User Experience. What is it?
When a user interacts with a system or a product, design is already at play - and too often that design has not properly identified who the users are and what it is they are needing to do.
User Experience (UX) Design is about designing processes, products, systems and entire organisations for and around the people who need to use them. That's why UX is really about Human Centered Design.
It can be utilised to identify and improve existing flaws in systems, but increasingly UX professionals are being brought into the design phase right at the start.
By considering all the stakeholders in a scenario, removing bias and not relying on assumptions, problems can be solved before they even happen with thorough research, questioning and testing. Coupled with good visual design, UX work can bring powerful and effective results.
UX at work
The Kaka is a native New Zealand bird. A recent breeding programme has resulted in more frequent sightings of Kaka in Wellington, giving the impression they are doing quite well, yet they remain critically endangered. Human feeding is a big problem for the birds. What kind of product could educate the public around the dangers of feeding Kaka? Using research to identify users and their behaviour, a web-based product was designed to help engage and educate.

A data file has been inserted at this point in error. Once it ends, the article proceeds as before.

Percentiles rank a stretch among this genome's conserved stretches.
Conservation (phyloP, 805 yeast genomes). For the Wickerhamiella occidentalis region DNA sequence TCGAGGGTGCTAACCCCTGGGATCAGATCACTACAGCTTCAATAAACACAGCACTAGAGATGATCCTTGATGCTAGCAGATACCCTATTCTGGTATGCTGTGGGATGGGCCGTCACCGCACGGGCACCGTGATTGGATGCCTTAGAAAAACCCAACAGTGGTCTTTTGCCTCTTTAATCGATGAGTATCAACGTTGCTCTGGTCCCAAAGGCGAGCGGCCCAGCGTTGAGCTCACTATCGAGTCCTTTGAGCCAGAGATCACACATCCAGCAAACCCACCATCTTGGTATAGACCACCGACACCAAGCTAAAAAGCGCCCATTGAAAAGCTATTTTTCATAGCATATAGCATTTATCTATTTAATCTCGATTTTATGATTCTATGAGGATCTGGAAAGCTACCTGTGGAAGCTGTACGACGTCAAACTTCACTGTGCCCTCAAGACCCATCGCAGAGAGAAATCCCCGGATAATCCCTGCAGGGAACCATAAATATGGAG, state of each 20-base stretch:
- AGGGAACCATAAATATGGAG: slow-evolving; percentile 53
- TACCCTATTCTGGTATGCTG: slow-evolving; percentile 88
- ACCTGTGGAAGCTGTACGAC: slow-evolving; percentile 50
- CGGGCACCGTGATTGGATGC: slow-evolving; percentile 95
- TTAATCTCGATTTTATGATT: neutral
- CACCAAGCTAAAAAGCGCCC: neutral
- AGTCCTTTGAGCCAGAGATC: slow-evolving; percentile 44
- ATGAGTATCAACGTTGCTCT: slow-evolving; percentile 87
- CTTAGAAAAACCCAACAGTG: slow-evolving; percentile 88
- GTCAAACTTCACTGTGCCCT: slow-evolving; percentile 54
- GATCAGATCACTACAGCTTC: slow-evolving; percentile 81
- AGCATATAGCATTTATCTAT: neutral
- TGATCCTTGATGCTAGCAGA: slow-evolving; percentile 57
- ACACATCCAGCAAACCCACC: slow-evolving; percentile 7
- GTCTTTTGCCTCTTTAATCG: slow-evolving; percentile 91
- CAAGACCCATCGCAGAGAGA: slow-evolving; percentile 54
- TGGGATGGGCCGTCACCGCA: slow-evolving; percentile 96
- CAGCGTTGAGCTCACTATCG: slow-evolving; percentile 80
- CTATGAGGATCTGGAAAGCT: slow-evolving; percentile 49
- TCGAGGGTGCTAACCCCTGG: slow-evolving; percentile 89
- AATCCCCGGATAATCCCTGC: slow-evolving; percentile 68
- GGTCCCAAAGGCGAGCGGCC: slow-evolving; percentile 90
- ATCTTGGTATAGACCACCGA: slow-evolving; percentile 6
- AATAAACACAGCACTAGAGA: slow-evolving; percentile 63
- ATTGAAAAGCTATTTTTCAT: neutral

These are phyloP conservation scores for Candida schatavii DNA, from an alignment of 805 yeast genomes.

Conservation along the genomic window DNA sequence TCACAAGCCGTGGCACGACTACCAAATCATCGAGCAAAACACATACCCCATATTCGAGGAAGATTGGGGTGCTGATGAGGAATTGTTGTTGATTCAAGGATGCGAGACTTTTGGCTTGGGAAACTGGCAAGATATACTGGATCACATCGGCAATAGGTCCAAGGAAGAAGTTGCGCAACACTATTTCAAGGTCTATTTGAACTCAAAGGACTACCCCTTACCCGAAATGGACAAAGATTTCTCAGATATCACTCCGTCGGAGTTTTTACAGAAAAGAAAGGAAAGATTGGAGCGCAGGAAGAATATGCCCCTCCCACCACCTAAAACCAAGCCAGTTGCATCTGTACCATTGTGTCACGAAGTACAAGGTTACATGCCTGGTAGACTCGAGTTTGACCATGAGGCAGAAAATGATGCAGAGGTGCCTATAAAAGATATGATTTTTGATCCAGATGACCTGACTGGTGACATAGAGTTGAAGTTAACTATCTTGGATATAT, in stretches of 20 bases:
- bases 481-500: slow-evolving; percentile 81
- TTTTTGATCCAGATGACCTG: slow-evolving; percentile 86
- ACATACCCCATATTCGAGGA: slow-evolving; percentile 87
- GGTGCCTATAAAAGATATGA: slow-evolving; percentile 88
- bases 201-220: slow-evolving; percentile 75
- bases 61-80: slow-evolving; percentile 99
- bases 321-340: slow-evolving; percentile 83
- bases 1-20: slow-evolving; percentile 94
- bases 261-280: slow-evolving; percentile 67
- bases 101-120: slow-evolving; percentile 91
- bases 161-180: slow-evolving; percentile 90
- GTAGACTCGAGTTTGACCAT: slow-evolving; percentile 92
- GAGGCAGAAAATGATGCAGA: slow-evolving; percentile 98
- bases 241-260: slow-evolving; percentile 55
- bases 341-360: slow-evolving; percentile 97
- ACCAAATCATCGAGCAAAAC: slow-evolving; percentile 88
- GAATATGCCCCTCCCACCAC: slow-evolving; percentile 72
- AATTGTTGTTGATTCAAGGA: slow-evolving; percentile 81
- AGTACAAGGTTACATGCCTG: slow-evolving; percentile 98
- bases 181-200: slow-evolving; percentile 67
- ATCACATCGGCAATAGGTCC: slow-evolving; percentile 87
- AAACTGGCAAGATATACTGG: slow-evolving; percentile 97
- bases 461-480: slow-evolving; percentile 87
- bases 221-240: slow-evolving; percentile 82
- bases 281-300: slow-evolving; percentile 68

UX designers have a multitude of tools at their disposal to solve the problems they face. From empathy maps, personas, roadmaps, surveys and interviews through to guerilla testing and observations, a user's experience is examined, refined and designed for.
To communicate data and statistics visually, the designer first needs to understand the data themselves, then find ways in which to inform an audience via visual design.
If somebody wanted to modify their behaviour, how could they better understand and manage their own anger? In this project, data was collected and tabulated over a period of time and results were represented visually in a striking yet meaningful and concise way. Angry outbursts were given their own visual identity, much like a logo, so that "pop out prompts' could be used, like signs and stickers, and placed in problem environments identified by the research. The resulting insights brought a deeper understanding of mitigating problems and facilitated change for the user.
How should earthquakes look?
To best visualise an earthquake, we need to first consider the experience before designing how it might look.
As a quake emanates from below the earth’s surface, a user’s experience of one is inexorably linked with this unsettling sensation.
In order to enable a user to quickly identify earthquakes close to their location and to visualise their frequency as well as comparative intensity, a design decision was made to depict the energy both below and above the earth’s surface. Accentuating the vertical scale of the quake events in this manner makes it easier to decipher the variation in intensity between the events.